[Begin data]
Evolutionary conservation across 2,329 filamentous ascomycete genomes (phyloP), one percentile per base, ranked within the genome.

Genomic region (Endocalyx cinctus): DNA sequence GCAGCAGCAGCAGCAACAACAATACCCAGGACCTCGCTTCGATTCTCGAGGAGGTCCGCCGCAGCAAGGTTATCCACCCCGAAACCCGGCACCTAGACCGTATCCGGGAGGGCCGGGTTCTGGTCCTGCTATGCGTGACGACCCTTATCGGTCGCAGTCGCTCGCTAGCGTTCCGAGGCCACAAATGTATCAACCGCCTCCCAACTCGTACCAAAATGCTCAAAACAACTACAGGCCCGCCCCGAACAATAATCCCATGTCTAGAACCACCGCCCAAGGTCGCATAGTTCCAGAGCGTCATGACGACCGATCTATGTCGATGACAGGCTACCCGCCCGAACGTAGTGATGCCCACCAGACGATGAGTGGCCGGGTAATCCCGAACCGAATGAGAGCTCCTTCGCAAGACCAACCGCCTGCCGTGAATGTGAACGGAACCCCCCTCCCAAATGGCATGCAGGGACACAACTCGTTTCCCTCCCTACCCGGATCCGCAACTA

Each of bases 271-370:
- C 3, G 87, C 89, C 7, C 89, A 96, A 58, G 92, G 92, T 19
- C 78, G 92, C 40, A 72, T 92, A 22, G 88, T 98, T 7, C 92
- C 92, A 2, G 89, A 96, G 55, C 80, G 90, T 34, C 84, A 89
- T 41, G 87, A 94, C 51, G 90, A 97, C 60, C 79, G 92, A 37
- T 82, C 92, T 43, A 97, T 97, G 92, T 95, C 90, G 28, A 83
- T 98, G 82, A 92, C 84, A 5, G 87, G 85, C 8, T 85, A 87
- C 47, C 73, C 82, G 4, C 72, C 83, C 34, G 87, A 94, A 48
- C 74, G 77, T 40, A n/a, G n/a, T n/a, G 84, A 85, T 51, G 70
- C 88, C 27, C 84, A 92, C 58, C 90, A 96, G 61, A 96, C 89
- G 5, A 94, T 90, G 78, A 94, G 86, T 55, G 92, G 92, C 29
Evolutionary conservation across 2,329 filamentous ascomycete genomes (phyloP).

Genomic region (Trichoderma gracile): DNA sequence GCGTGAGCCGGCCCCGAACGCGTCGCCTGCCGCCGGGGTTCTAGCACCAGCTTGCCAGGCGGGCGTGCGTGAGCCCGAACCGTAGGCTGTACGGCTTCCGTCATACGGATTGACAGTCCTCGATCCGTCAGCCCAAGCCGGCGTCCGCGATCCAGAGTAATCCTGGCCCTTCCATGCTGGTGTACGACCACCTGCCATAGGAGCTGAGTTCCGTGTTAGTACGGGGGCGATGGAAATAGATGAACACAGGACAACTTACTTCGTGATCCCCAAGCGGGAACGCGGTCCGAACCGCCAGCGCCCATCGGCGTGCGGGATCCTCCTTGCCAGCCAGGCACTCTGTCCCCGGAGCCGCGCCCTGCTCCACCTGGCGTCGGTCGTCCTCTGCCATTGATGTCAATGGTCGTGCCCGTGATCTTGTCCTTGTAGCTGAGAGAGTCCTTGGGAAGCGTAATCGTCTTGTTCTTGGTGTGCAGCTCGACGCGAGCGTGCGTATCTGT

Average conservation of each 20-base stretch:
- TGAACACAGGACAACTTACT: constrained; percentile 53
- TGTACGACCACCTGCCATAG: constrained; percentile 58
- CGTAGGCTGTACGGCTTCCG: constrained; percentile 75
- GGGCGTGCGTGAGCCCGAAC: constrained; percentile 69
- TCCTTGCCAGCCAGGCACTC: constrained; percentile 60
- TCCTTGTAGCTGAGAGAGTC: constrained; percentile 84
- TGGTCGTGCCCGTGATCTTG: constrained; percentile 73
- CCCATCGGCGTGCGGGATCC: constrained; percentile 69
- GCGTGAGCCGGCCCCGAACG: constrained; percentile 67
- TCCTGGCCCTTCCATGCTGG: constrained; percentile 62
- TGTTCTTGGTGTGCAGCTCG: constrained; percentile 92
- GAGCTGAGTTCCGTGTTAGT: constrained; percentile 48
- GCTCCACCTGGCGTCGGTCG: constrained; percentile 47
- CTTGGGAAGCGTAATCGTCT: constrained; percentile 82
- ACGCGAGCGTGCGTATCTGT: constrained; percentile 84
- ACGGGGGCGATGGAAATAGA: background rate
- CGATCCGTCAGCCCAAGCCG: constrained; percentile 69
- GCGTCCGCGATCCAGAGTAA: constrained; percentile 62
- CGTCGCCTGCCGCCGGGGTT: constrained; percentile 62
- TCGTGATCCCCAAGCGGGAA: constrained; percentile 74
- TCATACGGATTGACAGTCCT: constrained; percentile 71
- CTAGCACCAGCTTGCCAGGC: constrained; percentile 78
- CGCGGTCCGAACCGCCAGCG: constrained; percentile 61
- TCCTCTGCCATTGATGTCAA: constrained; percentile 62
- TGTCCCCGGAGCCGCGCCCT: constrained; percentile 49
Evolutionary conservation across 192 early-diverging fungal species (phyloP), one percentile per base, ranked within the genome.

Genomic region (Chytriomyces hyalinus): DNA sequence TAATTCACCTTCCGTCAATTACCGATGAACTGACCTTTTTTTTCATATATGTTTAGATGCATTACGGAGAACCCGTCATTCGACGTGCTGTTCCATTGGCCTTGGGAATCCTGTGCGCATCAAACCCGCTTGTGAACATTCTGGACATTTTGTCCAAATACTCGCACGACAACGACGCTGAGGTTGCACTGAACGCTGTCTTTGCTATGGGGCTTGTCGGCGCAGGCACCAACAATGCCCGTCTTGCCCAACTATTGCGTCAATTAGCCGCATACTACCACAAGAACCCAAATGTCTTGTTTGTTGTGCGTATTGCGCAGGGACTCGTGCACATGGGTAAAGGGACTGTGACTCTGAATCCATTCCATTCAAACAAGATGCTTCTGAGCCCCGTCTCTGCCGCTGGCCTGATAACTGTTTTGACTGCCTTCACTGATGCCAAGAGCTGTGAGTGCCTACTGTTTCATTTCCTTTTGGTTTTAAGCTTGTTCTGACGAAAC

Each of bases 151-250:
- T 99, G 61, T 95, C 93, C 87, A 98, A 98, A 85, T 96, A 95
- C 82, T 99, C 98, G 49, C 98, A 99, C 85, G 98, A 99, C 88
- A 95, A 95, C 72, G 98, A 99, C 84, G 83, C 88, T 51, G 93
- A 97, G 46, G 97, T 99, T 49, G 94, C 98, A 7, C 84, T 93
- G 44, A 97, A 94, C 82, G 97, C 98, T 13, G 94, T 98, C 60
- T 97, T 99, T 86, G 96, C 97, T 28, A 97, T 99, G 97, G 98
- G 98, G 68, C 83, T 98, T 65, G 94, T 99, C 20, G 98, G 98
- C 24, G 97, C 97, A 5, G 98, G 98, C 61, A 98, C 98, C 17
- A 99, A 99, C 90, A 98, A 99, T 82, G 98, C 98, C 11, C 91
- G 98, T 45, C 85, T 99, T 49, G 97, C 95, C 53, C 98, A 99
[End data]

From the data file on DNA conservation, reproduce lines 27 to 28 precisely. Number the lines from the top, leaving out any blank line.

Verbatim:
- TGTTCTTGGTGTGCAGCTCG: constrained; percentile 92
- GAGCTGAGTTCCGTGTTAGT: constrained; percentile 48